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Windows Necessities

Posted 2007-01-31 Tags: None

First off, a general disclaimer and a brief history: of the three OSes I use on a regular basis (Windows, Linux and Mac OS), I started with Windows. Specifically, I started on an IBM Aptiva with Windows 95 (which still runs very well and has never, ever needed to be reinstalled), moved on to a Toshiba Tecra laptop with Windows 98 (which still runs, albeit poorly, after one reinstall), skipped over Windows 2000 (being mostly interested in spending my money on tuition, beer, girls, and food at the time, in that order), and am now the proud owner of a Dell Latitude D620 with Windows XP Professional installed, and I'm working off the third installation of XP Pro now (in the last 7 months). Windows is not my favourite OS, but it's the one with which I have the most familiarity. Disclaimer done.

Sometimes, for whatever reason, Windows just goes wonky and needs to be reinstalled. It has gotten a lot easier for me to reinstall in the last few years (reinstalling Windows 98 was a pain in the neck!) so whenever there's a problem that I can't explain or fix, I wipe and replace. I've got a great laptop, but an out-of-the-Windows-box isn't really of much use to me (sorry Bill Gates). Hence, the Windows Necessities; it's a list of everything I need to be productive on a Windows Machine. And yes, I considered putting Linux as the first item...

Web Browsers

Freshly installed Windows comes without a web browser, so the first thing one needs to do is download one. And before anyone tries to correct me, Internet Explorer certainly does not count as a web browser. However, you'll have to fire it up at least once to get to Firefox and Opera. I use both, to test how things render (and yes, I test how things render in IE as well), but I would consider myself a Firefox user.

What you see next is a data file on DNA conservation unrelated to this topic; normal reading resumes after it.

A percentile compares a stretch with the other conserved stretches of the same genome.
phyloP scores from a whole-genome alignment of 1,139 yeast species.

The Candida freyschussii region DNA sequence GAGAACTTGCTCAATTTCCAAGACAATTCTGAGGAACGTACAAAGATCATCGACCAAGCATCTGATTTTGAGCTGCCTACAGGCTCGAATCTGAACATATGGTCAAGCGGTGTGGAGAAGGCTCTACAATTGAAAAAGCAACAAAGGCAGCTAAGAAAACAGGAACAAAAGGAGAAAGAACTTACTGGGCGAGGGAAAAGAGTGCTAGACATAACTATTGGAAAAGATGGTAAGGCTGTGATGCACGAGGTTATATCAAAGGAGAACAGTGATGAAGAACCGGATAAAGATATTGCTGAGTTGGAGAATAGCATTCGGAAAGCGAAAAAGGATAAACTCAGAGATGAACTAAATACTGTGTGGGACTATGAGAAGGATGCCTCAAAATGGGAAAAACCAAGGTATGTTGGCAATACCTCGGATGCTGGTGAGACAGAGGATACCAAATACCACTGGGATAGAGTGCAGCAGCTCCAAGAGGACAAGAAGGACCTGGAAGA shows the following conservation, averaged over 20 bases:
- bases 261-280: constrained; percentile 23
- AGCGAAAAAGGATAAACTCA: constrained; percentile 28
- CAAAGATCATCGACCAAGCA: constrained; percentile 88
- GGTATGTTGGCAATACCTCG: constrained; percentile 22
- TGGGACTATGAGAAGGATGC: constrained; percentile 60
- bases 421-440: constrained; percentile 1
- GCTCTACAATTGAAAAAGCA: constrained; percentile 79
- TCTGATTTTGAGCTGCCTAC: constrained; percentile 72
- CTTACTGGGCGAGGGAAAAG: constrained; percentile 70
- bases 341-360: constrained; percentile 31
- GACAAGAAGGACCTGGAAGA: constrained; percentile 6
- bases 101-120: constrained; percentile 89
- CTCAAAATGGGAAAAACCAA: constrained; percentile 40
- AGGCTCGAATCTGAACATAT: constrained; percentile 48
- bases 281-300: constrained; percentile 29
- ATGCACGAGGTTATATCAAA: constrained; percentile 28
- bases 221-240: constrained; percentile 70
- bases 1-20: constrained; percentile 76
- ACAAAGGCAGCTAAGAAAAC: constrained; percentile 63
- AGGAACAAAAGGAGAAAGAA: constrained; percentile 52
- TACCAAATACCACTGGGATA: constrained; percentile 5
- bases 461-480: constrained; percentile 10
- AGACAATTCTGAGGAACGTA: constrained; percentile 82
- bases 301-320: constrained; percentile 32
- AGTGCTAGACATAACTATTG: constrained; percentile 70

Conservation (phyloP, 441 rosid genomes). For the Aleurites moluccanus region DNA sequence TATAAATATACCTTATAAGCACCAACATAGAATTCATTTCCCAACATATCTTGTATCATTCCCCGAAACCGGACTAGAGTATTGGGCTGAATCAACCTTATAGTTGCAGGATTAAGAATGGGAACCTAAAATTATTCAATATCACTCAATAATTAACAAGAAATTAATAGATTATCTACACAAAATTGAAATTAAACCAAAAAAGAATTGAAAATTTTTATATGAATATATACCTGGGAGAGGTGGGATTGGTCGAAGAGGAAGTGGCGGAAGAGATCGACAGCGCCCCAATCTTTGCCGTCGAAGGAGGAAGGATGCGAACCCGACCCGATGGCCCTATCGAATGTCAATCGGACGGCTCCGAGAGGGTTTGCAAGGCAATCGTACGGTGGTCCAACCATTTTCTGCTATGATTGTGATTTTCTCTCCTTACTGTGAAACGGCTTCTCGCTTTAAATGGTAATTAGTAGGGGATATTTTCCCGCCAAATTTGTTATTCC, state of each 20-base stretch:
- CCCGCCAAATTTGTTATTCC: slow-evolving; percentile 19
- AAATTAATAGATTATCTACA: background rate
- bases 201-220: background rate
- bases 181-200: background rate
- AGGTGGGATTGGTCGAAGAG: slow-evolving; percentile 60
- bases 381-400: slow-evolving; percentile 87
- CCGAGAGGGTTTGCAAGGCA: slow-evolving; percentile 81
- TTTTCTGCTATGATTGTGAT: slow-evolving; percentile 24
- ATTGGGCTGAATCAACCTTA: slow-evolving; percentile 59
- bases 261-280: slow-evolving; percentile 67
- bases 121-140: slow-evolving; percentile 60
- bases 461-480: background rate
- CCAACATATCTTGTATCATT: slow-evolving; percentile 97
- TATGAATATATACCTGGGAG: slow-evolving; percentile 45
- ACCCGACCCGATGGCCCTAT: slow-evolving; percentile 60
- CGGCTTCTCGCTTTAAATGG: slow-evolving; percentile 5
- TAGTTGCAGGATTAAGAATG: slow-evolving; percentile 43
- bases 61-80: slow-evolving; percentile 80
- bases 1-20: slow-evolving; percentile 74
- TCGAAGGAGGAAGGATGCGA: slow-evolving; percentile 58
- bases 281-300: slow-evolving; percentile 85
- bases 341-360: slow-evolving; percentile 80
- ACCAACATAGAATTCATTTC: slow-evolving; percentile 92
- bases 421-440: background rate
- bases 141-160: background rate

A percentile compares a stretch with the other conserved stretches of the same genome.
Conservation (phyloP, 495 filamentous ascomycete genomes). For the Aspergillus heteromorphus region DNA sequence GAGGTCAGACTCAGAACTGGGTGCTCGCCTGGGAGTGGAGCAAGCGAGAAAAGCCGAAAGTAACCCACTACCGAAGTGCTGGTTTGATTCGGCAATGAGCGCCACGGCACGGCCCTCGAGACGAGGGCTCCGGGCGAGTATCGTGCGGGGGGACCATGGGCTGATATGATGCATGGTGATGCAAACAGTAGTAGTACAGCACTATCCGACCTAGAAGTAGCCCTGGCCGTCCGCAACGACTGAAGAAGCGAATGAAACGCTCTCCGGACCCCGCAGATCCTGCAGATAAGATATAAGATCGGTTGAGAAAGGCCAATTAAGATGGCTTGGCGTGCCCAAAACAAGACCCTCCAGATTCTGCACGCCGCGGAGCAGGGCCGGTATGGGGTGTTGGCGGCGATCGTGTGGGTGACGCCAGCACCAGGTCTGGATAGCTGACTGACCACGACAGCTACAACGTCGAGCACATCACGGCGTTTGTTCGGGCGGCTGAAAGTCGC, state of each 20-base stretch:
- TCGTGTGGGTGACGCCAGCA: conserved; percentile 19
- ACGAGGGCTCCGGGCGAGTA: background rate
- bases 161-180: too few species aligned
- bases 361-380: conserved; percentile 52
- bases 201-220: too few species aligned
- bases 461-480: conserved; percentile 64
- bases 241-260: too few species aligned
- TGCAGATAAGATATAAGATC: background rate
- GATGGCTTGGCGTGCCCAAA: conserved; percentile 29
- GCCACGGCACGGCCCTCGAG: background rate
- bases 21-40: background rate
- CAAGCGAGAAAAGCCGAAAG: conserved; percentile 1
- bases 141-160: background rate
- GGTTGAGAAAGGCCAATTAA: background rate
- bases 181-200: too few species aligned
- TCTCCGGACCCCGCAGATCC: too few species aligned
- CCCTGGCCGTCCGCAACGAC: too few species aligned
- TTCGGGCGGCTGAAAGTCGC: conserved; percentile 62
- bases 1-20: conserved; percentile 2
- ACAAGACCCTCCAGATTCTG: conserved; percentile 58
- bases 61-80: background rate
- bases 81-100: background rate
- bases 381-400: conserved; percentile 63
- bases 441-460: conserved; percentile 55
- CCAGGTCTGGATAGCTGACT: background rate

If you don't want to drop a few hundred dollars on MS Office, take a look at OpenOffice.org. I've been using it for years, and even though there are bugs, there are far less bugs than in MS Office, and it reads MS Office file formats. Then install PDF Creator and easily turn anything that you can print into a pdf.

Being a web developer requires a few more specific tools, so grab a copy of Notepad++ for your text editing needs, FileZilla for FTP, and The GIMP for design and voilà! You have a web design studio on your laptop.

And for CD burning, use ISOrecorder. It's not the most popular choice, but it works, and it works well. It's a minimalistic program, incredibly small and quick, that just works. It will let you turn any folders into an ISO and let you burn any ISO to a disc, without starting up a program (it gets added to the context menu).


Picasa is a simple and effective tool for organizing and editing your photos. Although it's not as powerful as Photoshop or The GIMP, it will do 90% of the photoediting you'll ever need to do, and it does it quickly and easily.

If you want a media player that will play any kind of video with no hassle, try out VLC, which consumes almost any media type thrown at it. For music, though, I prefer MusikCube, which is an iTunes ripoff without the music store. Somehow, though, it's less agravating than iTunes. It should be noted that, although I like Macs well enough, I thoroughly detest iTunes.

Communication and Others

Gaim is hard to beat for a chat program; you can connect to MSN, AIM, Yahoo, GTalk, Jabber, ICQ, and IRC. Thunderbird is a fairly light weight, but full featured email client (although I only use it to backup my Gmail inbox) and I've had a lot of success with AVG Anti-virus for keeping my computer healthy. Rounding out communication is Bit Torrent which is incredibly useful for downloading large files. Specifically, I'd recommend downloading Ubuntu 6.10 and giving that a whirl. It'll be easier than you think.

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